How well do you know the money market? A tracker rate mortgage has a variable rate, usually a set percentage above or below the Bank of England’s base rate. The arrangement is for a specified period of time, generally the first few years of your mortgage. Your monthly payments will move up and down according to the fluctuations of the base rate.

One of the advantages of a tracker is that your interest rate is ‘tied’ to the Bank of England’s, not your lender’s SVR. This means that your rate is set by an independent body, and even if your lender decides to make a steep hike in their rates, you will be unaffected. If the base rate falls, you will benefit from a drop in monthly payments. However, by the same token if the market rises you will be subject to increases in your mortgage premiums. 

Taking on a tracker mortgage depends on how you think the market is likely to change over the next few years. While none of us can foretell the future, you can use advice and research to make an informed opinion.

The current climate

For the past few years, the base rate has been set at a relatively low figure. This has kept mortgage rates particularly low, and has given the housing market a substantial boost. Some experts think it is bound to rise in the near future, although many fears of a resulting crash in the housing market have already proved groundless.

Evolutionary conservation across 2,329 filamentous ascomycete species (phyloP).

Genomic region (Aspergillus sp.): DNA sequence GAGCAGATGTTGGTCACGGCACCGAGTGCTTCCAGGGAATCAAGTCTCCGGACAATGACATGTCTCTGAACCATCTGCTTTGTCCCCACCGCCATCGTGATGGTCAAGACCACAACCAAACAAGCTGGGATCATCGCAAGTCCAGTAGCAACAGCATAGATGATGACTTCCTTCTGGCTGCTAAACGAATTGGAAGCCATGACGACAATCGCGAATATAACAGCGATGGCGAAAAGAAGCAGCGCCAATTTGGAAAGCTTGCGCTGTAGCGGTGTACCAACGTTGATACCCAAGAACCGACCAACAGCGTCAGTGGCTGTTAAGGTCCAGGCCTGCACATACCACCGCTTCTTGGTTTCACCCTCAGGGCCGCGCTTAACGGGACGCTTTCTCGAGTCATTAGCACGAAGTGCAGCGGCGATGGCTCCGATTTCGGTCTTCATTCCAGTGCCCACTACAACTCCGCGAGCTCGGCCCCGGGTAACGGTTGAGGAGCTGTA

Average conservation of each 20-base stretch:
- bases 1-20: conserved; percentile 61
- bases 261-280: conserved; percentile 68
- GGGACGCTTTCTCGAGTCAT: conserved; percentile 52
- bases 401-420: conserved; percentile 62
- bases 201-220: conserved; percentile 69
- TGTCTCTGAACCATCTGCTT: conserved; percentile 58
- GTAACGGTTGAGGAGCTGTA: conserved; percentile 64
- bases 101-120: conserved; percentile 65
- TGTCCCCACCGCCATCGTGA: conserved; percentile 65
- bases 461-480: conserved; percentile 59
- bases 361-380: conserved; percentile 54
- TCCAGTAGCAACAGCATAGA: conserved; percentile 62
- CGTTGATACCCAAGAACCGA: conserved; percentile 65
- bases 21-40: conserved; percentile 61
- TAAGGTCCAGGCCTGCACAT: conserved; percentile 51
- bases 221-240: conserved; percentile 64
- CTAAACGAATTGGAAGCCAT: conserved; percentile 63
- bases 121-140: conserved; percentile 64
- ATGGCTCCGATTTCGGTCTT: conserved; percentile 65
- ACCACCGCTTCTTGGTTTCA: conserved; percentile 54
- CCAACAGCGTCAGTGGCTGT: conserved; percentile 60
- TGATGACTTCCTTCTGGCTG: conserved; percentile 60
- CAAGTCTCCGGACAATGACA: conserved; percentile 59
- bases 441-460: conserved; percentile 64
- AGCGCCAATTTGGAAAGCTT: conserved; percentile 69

If you are fairly confident that the base rate will be kept low by the exchequer, you may want to take a gamble with a tracker mortgage. As with many of the other ‘discounted’ and ‘special offer’ mortgages, there may be heavy penalties incurred if you want to change mortgage or lender before the tie in term has expired, though trackers do tend to have less penalties than others.

The tracker type of borrower

A sound suggestion is to consider your own financial situation, rather than trying to predict the market. If you are fairly confident that you will be able to handle fluctuations in your mortgage repayments, then a tracker can be a worthwhile risk.

The Bank of England monitors the economic situation, and assesses financial forecasts. It will then usually adjust the interest rate accordingly – lowering the rate to encourage the market or raising it to moderate inflation. You can check the minutes of monthly meetings and find more information at